Around 89,960. That’s the number of meals we can expect to eat if we live to the age of 82. Take an average of men and women’s life expectancies (79.9 + 84.3 ÷ 2), x 3 meals a day, x 365 days a year, + 20 leap years (another 60 meals).
For I have known them all already, known them all
Have known the evenings, mornings, afternoons
I have measured out my life with coffee spoons.
Like TS Eliot’s Alfred J Prufrock, you can select pretty much any occurrence and unitise it. What does this prove exactly? Is your life worth 89,960 meals, does it contain 89,960 meals, or should you expect 89,960 meals? The answer is context-dependent. Are you starving or dieting? Are you a nutritionist or a marketing manager? Do you want to know how much food people put into their mouths or whether it tasted any good?
The bald integer 30,000 by itself tells us nothing. It’s the story behind the figures that matters and while numbers assist in the assignment of meaning, they don’t mean much by themselves.
They are – and this is both their beauty and the limit of their use – an abstraction from life, not life. It doesn’t matter if 99% of people who saw a film loved it if you, the other 1%, did not. Their enjoyment won’t change your lack of it. We can share our experiences but we can’t aggregate them.
The more singular an experience, the harder it is to abstract at all. There’s the rub. In a world awash with figures, many of them hanging tangentially off reality like a stage villain from the edge of a cliff, it’s identifying what they refer to that’s the trick.
Playing the numbers
I recently had a lesson in the existential gulf between “quant” and “qual”. Last May, I published a Currency House Platform Paper, The Retreat of Our National Drama. As part of my evidentiary strategy I put forward repertoire figures relating to nine Australian theatre companies over a 25-year period.
Even before the Paper was published the figures came in for heavy criticism. From the outside, the issue appeared to be a relatively minor one: the coding of a number of Australian plays in the “non-premiere” instead of the “premiere” category (around 3-5% of the source data). But testy phone calls were followed by testy emails, and eventually by a solicitor’s letter demanding an erratum and a public apology.
AusStage, the database responsible for the original figures, was keen to fix any mistakes. So a revision exercise was undertaken, checking the status of all possibly suspect shows (around 10% of the source data). My role involved examining the original repertoire lists – that is, going back over old play programs and deciding what was and was not an “Australian drama premiere”.
When the revision exercise was complete the results were posted on the publisher’s website, together with an Explanatory Statement from me.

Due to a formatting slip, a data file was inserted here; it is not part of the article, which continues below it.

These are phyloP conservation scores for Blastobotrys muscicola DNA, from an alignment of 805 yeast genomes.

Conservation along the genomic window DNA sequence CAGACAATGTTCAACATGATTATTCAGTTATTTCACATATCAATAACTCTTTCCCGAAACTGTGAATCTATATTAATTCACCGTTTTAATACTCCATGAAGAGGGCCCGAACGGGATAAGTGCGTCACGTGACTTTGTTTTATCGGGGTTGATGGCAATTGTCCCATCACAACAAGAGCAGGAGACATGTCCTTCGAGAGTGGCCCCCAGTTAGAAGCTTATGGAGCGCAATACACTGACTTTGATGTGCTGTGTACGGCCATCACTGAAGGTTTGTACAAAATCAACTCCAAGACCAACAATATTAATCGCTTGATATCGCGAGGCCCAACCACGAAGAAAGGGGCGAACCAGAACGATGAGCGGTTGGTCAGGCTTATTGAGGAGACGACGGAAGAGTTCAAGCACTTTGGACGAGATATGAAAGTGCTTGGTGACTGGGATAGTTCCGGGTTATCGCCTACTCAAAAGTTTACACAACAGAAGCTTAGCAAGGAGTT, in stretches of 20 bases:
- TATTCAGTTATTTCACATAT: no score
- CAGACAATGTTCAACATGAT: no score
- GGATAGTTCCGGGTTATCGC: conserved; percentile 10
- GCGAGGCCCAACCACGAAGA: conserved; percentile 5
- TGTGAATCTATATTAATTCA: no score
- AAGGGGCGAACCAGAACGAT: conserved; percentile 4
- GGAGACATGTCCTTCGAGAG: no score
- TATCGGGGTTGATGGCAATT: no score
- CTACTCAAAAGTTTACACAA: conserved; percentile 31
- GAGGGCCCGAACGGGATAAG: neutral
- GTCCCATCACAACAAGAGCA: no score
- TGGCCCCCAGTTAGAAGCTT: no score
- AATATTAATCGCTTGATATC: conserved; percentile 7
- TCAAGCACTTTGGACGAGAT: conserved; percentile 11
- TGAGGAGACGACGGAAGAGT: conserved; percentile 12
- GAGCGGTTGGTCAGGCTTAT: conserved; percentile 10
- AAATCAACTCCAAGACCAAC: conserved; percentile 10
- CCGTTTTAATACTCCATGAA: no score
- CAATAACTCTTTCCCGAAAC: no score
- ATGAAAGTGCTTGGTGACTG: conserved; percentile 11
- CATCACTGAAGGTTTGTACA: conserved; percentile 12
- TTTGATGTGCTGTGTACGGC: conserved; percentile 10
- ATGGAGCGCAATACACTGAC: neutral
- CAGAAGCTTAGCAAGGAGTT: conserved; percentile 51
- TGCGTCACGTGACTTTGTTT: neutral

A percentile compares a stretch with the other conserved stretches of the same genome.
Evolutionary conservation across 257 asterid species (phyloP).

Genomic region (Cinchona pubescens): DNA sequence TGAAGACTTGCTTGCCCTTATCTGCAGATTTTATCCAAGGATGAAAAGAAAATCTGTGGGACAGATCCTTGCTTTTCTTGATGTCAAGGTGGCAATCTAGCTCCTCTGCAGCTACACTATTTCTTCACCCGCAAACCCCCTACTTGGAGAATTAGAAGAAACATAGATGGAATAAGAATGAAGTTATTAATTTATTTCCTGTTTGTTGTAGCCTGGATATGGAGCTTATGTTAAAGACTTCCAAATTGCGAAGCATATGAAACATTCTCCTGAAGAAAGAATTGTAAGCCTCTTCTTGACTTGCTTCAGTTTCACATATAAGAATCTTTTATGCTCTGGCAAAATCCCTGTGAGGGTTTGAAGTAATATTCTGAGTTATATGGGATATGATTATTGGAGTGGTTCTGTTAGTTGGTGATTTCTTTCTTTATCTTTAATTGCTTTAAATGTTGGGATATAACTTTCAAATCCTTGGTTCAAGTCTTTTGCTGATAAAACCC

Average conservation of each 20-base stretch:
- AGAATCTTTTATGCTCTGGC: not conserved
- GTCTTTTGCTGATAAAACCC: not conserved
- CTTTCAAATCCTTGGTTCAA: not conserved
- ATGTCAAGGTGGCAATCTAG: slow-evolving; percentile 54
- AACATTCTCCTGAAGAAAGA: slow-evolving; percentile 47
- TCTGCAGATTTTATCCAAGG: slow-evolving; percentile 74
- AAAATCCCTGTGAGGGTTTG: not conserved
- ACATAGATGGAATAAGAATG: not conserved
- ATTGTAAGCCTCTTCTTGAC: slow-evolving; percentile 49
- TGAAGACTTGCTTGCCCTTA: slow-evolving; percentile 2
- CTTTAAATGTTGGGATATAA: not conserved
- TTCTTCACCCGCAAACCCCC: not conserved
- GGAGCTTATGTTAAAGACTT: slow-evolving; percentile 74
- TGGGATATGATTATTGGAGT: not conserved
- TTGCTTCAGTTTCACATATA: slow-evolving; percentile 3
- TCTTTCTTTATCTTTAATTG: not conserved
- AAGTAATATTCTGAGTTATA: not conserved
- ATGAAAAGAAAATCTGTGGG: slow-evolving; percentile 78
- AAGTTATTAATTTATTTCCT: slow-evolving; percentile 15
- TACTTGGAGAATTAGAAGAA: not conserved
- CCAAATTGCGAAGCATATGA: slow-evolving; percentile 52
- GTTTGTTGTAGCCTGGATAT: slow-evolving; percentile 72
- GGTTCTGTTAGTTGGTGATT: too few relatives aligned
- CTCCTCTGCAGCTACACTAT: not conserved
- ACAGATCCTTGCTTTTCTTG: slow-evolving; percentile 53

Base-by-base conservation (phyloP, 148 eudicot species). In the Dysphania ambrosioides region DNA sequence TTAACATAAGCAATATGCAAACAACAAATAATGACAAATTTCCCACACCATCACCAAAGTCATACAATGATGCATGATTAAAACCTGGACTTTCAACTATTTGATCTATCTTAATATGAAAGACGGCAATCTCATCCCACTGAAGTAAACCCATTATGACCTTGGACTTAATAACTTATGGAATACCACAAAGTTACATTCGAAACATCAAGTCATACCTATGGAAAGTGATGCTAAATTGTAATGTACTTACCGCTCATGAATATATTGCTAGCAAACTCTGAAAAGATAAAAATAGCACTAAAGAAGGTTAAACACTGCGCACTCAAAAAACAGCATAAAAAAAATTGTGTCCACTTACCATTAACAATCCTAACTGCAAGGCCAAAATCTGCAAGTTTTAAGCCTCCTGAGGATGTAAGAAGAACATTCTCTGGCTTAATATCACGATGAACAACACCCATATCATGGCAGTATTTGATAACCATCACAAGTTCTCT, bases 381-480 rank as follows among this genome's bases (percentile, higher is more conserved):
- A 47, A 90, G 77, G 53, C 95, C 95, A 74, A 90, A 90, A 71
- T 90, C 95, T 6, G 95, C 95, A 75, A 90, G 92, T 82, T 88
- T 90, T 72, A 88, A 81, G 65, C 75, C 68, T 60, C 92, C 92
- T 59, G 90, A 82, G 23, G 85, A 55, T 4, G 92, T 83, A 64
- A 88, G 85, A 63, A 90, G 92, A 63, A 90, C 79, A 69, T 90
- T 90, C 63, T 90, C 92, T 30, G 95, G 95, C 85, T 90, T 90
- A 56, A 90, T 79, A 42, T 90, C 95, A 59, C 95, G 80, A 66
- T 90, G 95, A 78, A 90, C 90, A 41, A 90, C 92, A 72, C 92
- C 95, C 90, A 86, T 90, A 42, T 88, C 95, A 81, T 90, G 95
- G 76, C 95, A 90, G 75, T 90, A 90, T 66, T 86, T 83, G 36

I had not made egregious errors in my quantitative analysis, as some claimed, but I had made enough mistakes to give me pause for thought – and to reflect on the impoverished rule of quantitative data over our lives, the Tyranny of Numbers that insists we treat any string of figures, however removed, as “objective” and all qualitative judgements, however informed, as “anecdotal”.
Cliometrics v Melpometrics
The term “cliometrics” is used by researchers when applying statistical and econometric techniques to historical material. Risking an ugly neologism, let me coin the word “melpometrics”, after Melpomene the ancient muse of tragedy, to characterise their application to culture.
Bringing quantitative and qualitative data together is a challenge for any discipline, but particularly those looking at fields with singular outcomes. “A difference is a difference only if it makes a difference” quips Darrell Huff in his classic book How To Lie with Statistics.
I had included multiple caveats in the Paper about the dodginess of figures in relation to the theatre repertoire. But confronted by my abstract figures the companies identified in it felt anger and frustration. They do not produce numbers, after all. They produce shows.
If cliometrics is a controversial area of scholarship, melpometrics is even more so. Flitting between play programs and aggregate tables I saw close up why this is the case. Of the 200 dramas I considered, some I had attended, some I had read, and some I knew only by their media coverage. Others I had to ring around and ask about.
My knowledge of these productions was varied and variable, resting on a complex ground that took in different kinds of experiences and turned them into informed opinion. It was a messy, awkward and personal process. The results are defensible but do not constitute absolute proof. There was too much that was intangible and heterogeneous about these shows, too much life in them, to be expressed in a standardised way.
Yet this is what numbers in respect of culture often seek to do: take a complex aesthetic experience and derive from it solid-seeming “evidence” divorced from the subjective response whereby it is given meaning.
This does not have to prompt skepticism about numbers per se. There are many aspects of the world where we need quantitative analysis to guide vital decision-making. Attacking the integrity of disliked data has become an all-pervasive deflection strategy these days, akin to an earlier age’s questioning of one’s patriotism or belief in God.
But this only points up the issue at hand, which is getting off the treadmill of generating ever-more figures and instead using them to better effect. Here culture is a microcosm of the broader political domain, with its addiction to de-contextualised algorithmic thinking.
The problem is not how to lie with statistics, as Huff imagined, it is how to tell the truth with them.